First, it’s important to qualify verbiage. Startup attorneys usually don’t accept equity as a ‘substitute for payment’ since that arrangement would tend to implicate a lawyer’s ethical responsibilities.
Professional responsibility (a lawyer’s legal ethical obligations) are controlled by state law. Even while they may differ among and between states, what doesn’t vary is that a lawyer’s integrity and advice must always remain independent and should never be compromised.
Moreover, the American Bar Association (ABA) Model Rules – while not prohibiting this type of an arrangement – do caution that it sets the stage for a conflict of interest between a client and attorney; at some point, there could realistically arise a situation where the interests of the lawyer and client do not align. It is at this intersection that the potential for discipline begins to expand for the lawyer.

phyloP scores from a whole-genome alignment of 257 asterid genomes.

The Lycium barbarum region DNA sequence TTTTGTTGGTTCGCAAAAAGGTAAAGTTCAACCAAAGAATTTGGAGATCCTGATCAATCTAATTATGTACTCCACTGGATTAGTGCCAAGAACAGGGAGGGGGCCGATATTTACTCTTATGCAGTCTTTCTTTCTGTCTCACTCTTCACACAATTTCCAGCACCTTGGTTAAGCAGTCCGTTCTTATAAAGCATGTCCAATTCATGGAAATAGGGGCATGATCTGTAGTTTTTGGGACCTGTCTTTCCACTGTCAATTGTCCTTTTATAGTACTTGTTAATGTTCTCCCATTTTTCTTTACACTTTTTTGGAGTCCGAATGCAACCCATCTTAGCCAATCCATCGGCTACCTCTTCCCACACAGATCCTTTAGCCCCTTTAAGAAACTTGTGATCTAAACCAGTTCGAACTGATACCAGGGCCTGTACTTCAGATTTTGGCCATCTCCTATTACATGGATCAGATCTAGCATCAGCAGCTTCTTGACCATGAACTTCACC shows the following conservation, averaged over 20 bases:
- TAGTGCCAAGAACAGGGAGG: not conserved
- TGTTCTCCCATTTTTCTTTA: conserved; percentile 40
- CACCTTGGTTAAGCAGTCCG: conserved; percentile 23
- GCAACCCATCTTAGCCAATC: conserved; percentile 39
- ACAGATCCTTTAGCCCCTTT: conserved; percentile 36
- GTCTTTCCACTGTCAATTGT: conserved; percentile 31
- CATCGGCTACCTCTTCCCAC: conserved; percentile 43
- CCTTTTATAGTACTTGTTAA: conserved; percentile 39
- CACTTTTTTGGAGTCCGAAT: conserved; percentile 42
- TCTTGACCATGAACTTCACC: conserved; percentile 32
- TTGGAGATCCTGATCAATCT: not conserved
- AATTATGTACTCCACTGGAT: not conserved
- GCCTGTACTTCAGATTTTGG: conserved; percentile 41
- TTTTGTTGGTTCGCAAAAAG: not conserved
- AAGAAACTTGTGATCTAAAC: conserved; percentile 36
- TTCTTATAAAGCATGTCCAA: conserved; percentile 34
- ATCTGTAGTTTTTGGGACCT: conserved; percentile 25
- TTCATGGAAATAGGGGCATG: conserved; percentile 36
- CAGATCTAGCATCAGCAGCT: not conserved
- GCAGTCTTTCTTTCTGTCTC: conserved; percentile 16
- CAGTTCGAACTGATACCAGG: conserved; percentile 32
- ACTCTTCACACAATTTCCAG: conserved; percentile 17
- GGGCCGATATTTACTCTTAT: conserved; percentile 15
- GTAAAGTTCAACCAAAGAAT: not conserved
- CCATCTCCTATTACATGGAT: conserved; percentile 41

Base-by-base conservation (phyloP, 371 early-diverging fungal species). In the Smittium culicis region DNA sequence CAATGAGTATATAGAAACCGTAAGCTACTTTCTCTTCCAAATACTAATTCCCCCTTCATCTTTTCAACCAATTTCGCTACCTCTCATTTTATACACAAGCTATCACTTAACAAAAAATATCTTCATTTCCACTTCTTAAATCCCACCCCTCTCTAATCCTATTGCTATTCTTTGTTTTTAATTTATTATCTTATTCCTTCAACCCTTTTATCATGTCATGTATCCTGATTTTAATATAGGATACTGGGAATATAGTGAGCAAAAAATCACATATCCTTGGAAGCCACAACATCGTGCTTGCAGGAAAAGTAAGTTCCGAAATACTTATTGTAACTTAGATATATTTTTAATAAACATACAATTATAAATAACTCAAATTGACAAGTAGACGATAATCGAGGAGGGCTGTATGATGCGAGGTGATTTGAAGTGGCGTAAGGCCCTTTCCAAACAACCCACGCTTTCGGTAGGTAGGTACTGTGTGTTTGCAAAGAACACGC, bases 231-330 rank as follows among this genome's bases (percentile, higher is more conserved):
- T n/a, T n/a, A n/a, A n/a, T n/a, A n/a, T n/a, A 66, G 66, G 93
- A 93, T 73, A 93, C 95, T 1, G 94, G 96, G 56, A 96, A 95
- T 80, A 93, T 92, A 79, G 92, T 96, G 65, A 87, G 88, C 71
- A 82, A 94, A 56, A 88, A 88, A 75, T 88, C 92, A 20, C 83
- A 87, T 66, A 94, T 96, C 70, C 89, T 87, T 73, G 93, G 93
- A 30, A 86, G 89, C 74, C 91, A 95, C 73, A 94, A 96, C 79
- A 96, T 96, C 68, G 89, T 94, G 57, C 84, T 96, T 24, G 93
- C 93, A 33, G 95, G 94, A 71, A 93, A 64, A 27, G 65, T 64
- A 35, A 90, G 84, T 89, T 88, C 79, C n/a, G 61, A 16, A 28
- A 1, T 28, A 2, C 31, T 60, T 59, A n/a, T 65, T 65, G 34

If receiving equity as some form of payment is pursued by the startup client and attorney, it’s best executed with lots of documentation and total transparency. State Bar associations invariably offer their members free guidance regarding how best to proceed with respect to these ethical dilemmas. Clients are also usually able to submit questions or receive some guidelines about these types of transactions.